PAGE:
Arise! Shine! Run!
The 6th Annual Mississippi Conference Arise! Shine! 5K Run-Walk will be held at 6:30 a.m. June 13. The race will start in front of the Jackson Convention Complex on East Pascagoula Street. Pre-registered Amazing Pacers (prior to June 1) will receive a guest ticket to June 12 Amazing Pace luncheon and 10,000 LifeBux for participating. Awards will be given to overall male and female, overall masters male and female and age groups. You may register and get information at www.msracetiming.com.
Childcare will be provided for all Annual Conference members who are attending Trans4mation on June 11 and-or the business sessions of the Annual Conference June 12-14. Childcare for preschool aged children (6 months – 5-years old) will also be offered at all three evening worship services on Thursday, Friday and Saturday evenings.
All childcare for children ages 6 months through the completion of fourth grade will be held at the Jackson Convention Complex. Plans include fun events, outings and activities for elementary children.
Pre-registration is required. Registration after May 18 will carry an additional $25 fee. This fee will be in addition to the registration and childcare fees. A $40 fee will be assessed to each family that does not register. This late fee will be in addition to the registration and childcare fees..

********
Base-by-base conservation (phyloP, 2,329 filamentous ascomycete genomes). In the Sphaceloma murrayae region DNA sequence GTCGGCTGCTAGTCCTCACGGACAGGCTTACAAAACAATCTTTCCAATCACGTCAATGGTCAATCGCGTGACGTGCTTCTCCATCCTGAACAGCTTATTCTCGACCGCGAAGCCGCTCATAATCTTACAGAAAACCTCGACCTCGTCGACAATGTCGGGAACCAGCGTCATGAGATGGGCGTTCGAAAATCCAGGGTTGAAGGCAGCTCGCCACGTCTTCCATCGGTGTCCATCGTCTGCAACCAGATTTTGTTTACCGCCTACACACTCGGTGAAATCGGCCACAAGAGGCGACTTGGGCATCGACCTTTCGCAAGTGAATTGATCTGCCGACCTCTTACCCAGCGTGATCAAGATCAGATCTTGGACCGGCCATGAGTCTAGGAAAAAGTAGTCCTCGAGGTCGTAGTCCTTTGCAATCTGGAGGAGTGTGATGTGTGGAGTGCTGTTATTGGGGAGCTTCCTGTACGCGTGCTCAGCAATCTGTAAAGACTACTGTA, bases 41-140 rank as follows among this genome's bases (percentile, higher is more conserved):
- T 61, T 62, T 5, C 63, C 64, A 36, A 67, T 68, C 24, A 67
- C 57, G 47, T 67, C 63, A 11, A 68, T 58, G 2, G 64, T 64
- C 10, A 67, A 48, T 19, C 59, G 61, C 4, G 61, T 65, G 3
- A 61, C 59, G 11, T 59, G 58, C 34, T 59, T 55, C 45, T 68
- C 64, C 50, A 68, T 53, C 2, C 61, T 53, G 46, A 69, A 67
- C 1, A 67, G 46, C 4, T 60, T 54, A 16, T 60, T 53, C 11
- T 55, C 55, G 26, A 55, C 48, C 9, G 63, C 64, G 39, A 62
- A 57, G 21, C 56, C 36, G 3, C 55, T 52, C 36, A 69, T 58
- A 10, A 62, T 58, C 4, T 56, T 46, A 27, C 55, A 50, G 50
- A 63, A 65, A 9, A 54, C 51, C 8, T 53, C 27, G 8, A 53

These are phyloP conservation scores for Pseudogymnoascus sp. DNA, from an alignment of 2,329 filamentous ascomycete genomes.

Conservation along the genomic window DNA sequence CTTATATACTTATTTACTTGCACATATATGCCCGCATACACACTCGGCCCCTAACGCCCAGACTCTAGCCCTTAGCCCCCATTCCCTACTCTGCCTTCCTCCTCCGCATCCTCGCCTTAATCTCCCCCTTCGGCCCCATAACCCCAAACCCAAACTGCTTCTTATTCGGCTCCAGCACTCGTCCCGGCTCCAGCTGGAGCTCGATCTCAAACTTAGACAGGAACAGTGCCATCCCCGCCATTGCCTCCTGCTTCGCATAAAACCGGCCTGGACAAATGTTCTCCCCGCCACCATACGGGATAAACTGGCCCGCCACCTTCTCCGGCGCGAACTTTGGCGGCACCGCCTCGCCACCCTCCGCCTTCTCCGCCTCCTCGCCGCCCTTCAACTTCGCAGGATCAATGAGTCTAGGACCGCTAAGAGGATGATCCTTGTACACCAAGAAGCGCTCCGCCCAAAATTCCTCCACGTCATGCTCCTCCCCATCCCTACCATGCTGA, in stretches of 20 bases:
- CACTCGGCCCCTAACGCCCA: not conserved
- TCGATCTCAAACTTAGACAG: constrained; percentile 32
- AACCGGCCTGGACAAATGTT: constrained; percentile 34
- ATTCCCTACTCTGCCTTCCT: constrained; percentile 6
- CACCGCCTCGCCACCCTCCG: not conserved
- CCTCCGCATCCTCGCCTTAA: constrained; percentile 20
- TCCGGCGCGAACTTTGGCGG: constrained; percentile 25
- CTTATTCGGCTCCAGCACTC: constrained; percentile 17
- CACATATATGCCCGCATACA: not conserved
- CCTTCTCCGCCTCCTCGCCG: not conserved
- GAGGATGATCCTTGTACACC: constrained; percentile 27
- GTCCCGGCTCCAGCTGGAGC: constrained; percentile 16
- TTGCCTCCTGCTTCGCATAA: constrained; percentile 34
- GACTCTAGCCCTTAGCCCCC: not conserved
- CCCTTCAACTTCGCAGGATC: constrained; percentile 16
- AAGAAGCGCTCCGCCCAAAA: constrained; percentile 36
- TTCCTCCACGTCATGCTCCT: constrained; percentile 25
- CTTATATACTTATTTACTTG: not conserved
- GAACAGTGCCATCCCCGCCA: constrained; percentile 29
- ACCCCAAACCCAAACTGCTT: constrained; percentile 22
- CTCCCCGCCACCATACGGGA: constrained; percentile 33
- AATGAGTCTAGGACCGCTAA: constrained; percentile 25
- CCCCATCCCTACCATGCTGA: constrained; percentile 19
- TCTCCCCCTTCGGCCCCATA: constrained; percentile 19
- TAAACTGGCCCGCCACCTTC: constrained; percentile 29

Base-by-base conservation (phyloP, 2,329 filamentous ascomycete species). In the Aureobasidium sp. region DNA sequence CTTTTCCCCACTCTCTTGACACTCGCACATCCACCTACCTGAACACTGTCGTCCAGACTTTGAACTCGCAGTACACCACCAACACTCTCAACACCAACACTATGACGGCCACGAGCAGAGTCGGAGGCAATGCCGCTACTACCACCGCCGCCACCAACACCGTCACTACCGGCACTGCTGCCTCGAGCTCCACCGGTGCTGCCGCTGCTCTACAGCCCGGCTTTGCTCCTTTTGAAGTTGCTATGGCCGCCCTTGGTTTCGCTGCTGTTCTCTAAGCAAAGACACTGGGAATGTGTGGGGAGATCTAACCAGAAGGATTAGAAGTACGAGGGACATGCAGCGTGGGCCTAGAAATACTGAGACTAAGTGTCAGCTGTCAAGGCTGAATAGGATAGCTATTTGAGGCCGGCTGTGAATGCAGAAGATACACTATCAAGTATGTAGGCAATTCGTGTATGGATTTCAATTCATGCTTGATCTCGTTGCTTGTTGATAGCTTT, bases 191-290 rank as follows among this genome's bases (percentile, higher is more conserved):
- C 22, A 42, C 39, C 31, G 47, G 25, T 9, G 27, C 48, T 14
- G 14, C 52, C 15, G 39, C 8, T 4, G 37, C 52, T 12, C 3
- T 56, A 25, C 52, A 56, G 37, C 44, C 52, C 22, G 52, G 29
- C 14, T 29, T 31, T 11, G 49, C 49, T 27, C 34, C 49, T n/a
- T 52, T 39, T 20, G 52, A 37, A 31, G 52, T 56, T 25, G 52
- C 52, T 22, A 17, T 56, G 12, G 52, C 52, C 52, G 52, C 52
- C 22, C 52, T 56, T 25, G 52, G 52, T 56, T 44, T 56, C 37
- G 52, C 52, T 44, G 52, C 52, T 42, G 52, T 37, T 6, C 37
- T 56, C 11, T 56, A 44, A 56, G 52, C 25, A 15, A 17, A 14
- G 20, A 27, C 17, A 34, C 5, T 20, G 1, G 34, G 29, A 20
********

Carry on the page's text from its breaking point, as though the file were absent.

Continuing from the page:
Costs for childcare:
• $35 registration fee per family
• $25 per day (business sessions and lunch included)
• $15 per evening worship session (only for those under 5-years old)
The Annual Conference childcare registration form is available on-line at www.mississippi-umc.org/childcare2009.
The per diem payment for the appointed clergy of the local church whether retired or active and for the lay members to annual conference of the local churches is the responsibility of each local church. The 2008 Annual Conference adopted the policy for conference paid per diem payments for the 2009 session. In the 2008 Journal Volume 1 beginning on page 230 is the listing of the groups of members that will receive their per diem from the Annual Conference. The reason for paid per diem for lay people is that they are equalizing members for the Annual Conference. Retired clergy and clergy on disability are paid because their membership is in the Annual Conference. The conference Board of Pensions pays the per diem of the surviving spouses. If you are eligible, you will be contacted in May. The form should have been turned in at the preconference briefing and checks will be picked up at the Annual Conference site. No forms should be mailed in and no checks will be mailed out.
The amounts set for per diem are $5 per meal and $50 per night that a member is in attendance. Per diem begins with the opening session and ends at the closing session. The projected per diem will be $30 for meals and $100 for rooms. Travel is not paid.